Today I'm looking at folk songs about work and working people -- starting with the video above in which Seth Lakeman discusses one of my favorite albums: Tales from the Barrel House (2012). Seth grew up here on Dartmoor, lives by Tavistock, and writes songs rooted in the history and folklore of the West Country. This album, about lost country skills and professions, was recorded in a disused barrel house at Morwhellam Quay mining port.
Above: "Blacksmith's Prayer," from Tales from the Barrel House.
Below: "More than Money," a song about the mining life from the same album.
Above: "The Handweaver and the Factory Maid," a broadside ballad performed by Pilgrims' Way, from the north-west of England. The song appeared on their first album, Wayside Courtesies (2011).
Below: "The Four Loom Weaver," a broadside performed by Irish singer Karan Casey at Celtic Connections in 2010. She recorded the song on her 4th solo album, Distant Shore (2003).
These ballads rise from spreading industrialization in the early 19th century, when handloom weaving was replaced by steam weaving machines, throwing whole communities out of work.
Above: "The L&N Don't Stop Here Anymore," a Johnny Cash classic performed by England's Billy Bragg and America's Joe Henry. All three musicians are known for folk/roots/country songs chronicling the stories of working men and women past and present. You'll find this one on the Bragg/Henry album Shine a Light, which I highly recommend.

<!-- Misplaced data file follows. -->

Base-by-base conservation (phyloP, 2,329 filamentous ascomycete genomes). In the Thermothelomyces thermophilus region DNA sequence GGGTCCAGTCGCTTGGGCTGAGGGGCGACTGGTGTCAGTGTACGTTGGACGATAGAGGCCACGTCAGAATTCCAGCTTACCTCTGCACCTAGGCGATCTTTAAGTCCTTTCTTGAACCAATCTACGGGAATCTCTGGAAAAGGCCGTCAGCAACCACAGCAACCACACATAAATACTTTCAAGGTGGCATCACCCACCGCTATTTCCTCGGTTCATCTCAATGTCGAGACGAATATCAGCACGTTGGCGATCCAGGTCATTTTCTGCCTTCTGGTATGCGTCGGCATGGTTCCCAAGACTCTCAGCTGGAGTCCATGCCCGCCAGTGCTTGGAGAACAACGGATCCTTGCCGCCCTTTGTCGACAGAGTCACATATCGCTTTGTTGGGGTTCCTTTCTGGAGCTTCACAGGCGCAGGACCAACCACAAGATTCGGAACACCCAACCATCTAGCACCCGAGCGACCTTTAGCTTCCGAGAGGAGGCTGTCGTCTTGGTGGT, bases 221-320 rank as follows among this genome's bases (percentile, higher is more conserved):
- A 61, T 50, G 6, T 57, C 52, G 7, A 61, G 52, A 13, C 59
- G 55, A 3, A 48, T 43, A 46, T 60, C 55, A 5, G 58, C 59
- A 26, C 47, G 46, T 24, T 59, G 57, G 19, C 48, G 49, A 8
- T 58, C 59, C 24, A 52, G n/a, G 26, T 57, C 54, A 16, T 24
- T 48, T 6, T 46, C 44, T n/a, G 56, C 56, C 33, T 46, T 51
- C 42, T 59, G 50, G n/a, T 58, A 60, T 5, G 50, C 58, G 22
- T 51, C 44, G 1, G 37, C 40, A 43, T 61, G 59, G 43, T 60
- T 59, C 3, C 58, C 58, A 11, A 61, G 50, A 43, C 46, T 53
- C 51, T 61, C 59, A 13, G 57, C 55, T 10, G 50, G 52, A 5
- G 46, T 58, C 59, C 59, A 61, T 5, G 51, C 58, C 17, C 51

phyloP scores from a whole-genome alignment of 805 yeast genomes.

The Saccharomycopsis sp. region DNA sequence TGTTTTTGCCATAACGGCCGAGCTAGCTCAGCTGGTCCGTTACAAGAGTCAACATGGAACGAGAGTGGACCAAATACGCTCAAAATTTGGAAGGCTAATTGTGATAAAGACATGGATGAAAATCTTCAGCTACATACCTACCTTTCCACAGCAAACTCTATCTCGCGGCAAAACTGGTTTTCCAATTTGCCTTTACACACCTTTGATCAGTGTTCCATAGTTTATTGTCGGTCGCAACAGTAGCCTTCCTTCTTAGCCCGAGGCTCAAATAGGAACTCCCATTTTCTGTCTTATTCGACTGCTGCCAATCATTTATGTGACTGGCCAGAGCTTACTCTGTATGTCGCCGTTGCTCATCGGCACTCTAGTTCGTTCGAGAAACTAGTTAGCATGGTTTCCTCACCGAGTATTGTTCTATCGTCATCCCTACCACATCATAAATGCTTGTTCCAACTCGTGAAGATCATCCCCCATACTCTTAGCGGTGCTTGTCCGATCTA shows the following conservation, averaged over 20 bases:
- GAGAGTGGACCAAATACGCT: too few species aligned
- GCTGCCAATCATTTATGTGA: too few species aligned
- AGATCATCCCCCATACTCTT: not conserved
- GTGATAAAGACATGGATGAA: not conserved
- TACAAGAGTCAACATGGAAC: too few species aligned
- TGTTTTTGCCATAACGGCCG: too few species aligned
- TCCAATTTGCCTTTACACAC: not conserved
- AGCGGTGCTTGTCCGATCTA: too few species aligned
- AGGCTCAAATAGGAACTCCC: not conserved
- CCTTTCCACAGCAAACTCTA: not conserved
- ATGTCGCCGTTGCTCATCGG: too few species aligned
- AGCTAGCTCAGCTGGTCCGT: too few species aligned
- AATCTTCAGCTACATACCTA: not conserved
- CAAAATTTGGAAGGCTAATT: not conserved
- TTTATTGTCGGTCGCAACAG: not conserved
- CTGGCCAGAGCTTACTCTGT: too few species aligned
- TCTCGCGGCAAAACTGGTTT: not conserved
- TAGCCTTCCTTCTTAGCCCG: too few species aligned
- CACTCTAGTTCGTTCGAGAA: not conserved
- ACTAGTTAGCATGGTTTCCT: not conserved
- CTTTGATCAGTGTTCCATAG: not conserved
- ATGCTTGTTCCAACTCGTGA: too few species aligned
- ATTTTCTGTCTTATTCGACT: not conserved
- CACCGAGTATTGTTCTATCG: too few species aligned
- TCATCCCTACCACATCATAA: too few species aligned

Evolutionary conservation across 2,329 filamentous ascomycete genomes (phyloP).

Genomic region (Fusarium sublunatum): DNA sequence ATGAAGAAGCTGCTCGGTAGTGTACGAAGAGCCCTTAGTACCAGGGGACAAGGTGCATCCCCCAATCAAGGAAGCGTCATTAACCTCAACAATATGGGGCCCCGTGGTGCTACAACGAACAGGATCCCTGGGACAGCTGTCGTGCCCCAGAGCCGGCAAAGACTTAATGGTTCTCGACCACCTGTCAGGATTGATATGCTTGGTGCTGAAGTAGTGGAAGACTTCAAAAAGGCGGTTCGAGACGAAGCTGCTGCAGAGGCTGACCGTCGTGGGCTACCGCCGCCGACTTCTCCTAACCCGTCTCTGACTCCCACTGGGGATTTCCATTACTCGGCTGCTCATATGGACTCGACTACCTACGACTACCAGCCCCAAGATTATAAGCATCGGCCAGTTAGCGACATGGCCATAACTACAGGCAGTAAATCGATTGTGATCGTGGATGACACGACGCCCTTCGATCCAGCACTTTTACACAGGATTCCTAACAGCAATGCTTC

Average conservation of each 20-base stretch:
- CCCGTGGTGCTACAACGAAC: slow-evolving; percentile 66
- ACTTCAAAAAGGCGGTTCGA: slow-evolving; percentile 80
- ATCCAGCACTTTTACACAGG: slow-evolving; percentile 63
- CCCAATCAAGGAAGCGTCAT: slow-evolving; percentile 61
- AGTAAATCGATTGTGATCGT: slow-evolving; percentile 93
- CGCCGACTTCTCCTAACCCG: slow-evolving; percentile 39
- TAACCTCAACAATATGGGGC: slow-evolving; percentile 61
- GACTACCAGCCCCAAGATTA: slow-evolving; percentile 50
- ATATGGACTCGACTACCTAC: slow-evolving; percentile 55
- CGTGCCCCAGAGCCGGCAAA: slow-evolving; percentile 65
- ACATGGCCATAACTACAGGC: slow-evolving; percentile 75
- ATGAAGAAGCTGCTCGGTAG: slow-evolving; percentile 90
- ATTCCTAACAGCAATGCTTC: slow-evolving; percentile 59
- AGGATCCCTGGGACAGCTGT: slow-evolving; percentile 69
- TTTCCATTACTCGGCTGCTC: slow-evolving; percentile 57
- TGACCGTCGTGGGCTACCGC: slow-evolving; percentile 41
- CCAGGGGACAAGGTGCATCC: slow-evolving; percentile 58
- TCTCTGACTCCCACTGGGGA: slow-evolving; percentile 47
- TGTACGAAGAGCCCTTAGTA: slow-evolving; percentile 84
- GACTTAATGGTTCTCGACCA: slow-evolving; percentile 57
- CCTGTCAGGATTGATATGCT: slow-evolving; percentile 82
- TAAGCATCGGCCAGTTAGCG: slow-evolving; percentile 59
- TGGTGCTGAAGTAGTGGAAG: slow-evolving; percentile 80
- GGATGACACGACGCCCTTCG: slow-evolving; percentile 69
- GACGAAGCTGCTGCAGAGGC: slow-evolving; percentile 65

Below: "Burn Away," by Megson (folk duo Stu & Debbie Hanna), from north-east England. "It's a song about steel, iron, and the blast furnaces," they write, "which, being from Teesside, is in our blood. The industrial language of steel-making is in danger of being forgotten, but it is full of colour, energy, and easily sparks the imagination." The video contains footage from a 1945 documentary on the British steel industry.
Megson's song takes me back to my own childhood years in eastern Pennsylvania, where the steel mills that employed so many relatives and neighbors were closing down, one by one....
Above: "Honest Work" (audio only), a song that could have been the anthem of my out-of-work step-father and his drinking buddies. Written by rocker Todd Rundgren (also from Pennsylvania), it's sung here acapella by the great English folk singer Maddy Prior, of Steeleye Span. Although I'm a strong believer in unions, I love Rundgren's poignant and timeless lyrics.
To end on a lighter note, here's "Handyman Blues" by Billy Bragg (below). My step-father was a troubled, difficult man, but the one thing I remember with admiration is how he could do damn near anything with his hands: carpentry, plumbing, wiring, auto mechanics ... whatever needed fixing got fixed. He passed those skills to his sons, but not to me -- and they're ones that I often wish I had now. I am bookish, artsy, and not very handy -- so the song below makes me laugh.